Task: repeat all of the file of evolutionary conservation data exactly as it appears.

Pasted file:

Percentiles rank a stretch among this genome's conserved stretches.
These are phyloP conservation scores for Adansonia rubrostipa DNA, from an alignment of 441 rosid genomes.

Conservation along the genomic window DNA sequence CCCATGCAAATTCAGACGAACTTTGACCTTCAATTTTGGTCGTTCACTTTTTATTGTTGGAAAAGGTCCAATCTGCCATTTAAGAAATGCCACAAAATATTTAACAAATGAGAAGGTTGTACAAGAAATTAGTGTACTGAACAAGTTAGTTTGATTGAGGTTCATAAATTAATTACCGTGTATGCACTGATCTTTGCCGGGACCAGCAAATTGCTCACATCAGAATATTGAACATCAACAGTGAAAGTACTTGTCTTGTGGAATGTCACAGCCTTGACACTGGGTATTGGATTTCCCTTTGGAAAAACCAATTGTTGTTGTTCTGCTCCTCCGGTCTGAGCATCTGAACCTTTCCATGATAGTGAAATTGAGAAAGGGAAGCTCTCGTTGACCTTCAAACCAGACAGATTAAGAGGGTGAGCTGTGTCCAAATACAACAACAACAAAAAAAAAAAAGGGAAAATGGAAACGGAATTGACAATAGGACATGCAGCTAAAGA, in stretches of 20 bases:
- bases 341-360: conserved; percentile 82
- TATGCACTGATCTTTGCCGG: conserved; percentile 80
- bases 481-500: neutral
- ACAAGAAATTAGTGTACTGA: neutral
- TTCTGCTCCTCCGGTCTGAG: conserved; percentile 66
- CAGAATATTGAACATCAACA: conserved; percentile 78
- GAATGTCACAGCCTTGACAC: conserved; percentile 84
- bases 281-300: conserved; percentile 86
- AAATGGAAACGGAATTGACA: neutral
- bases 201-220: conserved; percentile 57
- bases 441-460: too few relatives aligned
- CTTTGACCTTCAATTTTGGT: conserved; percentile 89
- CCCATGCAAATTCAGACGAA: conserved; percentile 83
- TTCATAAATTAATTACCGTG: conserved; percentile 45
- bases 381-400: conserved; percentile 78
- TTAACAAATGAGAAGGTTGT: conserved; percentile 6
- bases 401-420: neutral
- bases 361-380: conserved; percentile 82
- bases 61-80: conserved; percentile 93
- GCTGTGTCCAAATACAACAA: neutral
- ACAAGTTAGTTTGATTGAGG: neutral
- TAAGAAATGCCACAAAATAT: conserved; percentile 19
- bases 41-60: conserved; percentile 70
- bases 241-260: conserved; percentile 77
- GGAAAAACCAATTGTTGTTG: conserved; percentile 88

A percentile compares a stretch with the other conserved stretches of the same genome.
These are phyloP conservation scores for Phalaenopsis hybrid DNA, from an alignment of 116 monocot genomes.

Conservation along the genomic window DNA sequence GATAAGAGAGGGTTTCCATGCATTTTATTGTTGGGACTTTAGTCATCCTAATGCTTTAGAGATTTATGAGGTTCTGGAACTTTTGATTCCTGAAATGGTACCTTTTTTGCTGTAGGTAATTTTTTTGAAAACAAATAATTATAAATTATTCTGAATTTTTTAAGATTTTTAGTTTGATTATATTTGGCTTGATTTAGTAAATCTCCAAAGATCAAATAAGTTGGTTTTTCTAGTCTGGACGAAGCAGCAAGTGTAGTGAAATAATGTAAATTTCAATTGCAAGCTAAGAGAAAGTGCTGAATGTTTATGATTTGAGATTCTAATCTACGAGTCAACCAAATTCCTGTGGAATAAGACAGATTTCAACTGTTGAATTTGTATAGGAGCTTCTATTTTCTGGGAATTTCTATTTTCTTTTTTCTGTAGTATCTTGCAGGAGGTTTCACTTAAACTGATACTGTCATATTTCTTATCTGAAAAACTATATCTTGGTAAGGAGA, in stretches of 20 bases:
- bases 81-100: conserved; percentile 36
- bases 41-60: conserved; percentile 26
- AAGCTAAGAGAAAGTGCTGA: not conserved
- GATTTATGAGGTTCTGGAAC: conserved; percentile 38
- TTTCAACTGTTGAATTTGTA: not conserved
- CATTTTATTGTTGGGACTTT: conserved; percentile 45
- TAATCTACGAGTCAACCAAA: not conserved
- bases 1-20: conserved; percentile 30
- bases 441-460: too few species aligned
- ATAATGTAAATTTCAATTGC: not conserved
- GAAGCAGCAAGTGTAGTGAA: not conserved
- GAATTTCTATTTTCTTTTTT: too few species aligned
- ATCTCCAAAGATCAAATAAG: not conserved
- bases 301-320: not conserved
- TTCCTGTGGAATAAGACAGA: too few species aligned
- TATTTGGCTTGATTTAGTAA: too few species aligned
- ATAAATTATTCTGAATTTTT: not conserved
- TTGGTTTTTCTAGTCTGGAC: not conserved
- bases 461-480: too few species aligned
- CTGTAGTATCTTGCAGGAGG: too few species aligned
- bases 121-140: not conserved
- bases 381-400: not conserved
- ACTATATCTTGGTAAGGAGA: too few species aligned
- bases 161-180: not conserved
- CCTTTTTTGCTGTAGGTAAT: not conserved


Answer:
Percentiles rank a stretch among this genome's conserved stretches.
These are phyloP conservation scores for Adansonia rubrostipa DNA, from an alignment of 441 rosid genomes.

Conservation along the genomic window DNA sequence CCCATGCAAATTCAGACGAACTTTGACCTTCAATTTTGGTCGTTCACTTTTTATTGTTGGAAAAGGTCCAATCTGCCATTTAAGAAATGCCACAAAATATTTAACAAATGAGAAGGTTGTACAAGAAATTAGTGTACTGAACAAGTTAGTTTGATTGAGGTTCATAAATTAATTACCGTGTATGCACTGATCTTTGCCGGGACCAGCAAATTGCTCACATCAGAATATTGAACATCAACAGTGAAAGTACTTGTCTTGTGGAATGTCACAGCCTTGACACTGGGTATTGGATTTCCCTTTGGAAAAACCAATTGTTGTTGTTCTGCTCCTCCGGTCTGAGCATCTGAACCTTTCCATGATAGTGAAATTGAGAAAGGGAAGCTCTCGTTGACCTTCAAACCAGACAGATTAAGAGGGTGAGCTGTGTCCAAATACAACAACAACAAAAAAAAAAAAGGGAAAATGGAAACGGAATTGACAATAGGACATGCAGCTAAAGA, in stretches of 20 bases:
- bases 341-360: conserved; percentile 82
- TATGCACTGATCTTTGCCGG: conserved; percentile 80
- bases 481-500: neutral
- ACAAGAAATTAGTGTACTGA: neutral
- TTCTGCTCCTCCGGTCTGAG: conserved; percentile 66
- CAGAATATTGAACATCAACA: conserved; percentile 78
- GAATGTCACAGCCTTGACAC: conserved; percentile 84
- bases 281-300: conserved; percentile 86
- AAATGGAAACGGAATTGACA: neutral
- bases 201-220: conserved; percentile 57
- bases 441-460: too few relatives aligned
- CTTTGACCTTCAATTTTGGT: conserved; percentile 89
- CCCATGCAAATTCAGACGAA: conserved; percentile 83
- TTCATAAATTAATTACCGTG: conserved; percentile 45
- bases 381-400: conserved; percentile 78
- TTAACAAATGAGAAGGTTGT: conserved; percentile 6
- bases 401-420: neutral
- bases 361-380: conserved; percentile 82
- bases 61-80: conserved; percentile 93
- GCTGTGTCCAAATACAACAA: neutral
- ACAAGTTAGTTTGATTGAGG: neutral
- TAAGAAATGCCACAAAATAT: conserved; percentile 19
- bases 41-60: conserved; percentile 70
- bases 241-260: conserved; percentile 77
- GGAAAAACCAATTGTTGTTG: conserved; percentile 88

A percentile compares a stretch with the other conserved stretches of the same genome.
These are phyloP conservation scores for Phalaenopsis hybrid DNA, from an alignment of 116 monocot genomes.

Conservation along the genomic window DNA sequence GATAAGAGAGGGTTTCCATGCATTTTATTGTTGGGACTTTAGTCATCCTAATGCTTTAGAGATTTATGAGGTTCTGGAACTTTTGATTCCTGAAATGGTACCTTTTTTGCTGTAGGTAATTTTTTTGAAAACAAATAATTATAAATTATTCTGAATTTTTTAAGATTTTTAGTTTGATTATATTTGGCTTGATTTAGTAAATCTCCAAAGATCAAATAAGTTGGTTTTTCTAGTCTGGACGAAGCAGCAAGTGTAGTGAAATAATGTAAATTTCAATTGCAAGCTAAGAGAAAGTGCTGAATGTTTATGATTTGAGATTCTAATCTACGAGTCAACCAAATTCCTGTGGAATAAGACAGATTTCAACTGTTGAATTTGTATAGGAGCTTCTATTTTCTGGGAATTTCTATTTTCTTTTTTCTGTAGTATCTTGCAGGAGGTTTCACTTAAACTGATACTGTCATATTTCTTATCTGAAAAACTATATCTTGGTAAGGAGA, in stretches of 20 bases:
- bases 81-100: conserved; percentile 36
- bases 41-60: conserved; percentile 26
- AAGCTAAGAGAAAGTGCTGA: not conserved
- GATTTATGAGGTTCTGGAAC: conserved; percentile 38
- TTTCAACTGTTGAATTTGTA: not conserved
- CATTTTATTGTTGGGACTTT: conserved; percentile 45
- TAATCTACGAGTCAACCAAA: not conserved
- bases 1-20: conserved; percentile 30
- bases 441-460: too few species aligned
- ATAATGTAAATTTCAATTGC: not conserved
- GAAGCAGCAAGTGTAGTGAA: not conserved
- GAATTTCTATTTTCTTTTTT: too few species aligned
- ATCTCCAAAGATCAAATAAG: not conserved
- bases 301-320: not conserved
- TTCCTGTGGAATAAGACAGA: too few species aligned
- TATTTGGCTTGATTTAGTAA: too few species aligned
- ATAAATTATTCTGAATTTTT: not conserved
- TTGGTTTTTCTAGTCTGGAC: not conserved
- bases 461-480: too few species aligned
- CTGTAGTATCTTGCAGGAGG: too few species aligned
- bases 121-140: not conserved
- bases 381-400: not conserved
- ACTATATCTTGGTAAGGAGA: too few species aligned
- bases 161-180: not conserved
- CCTTTTTTGCTGTAGGTAAT: not conserved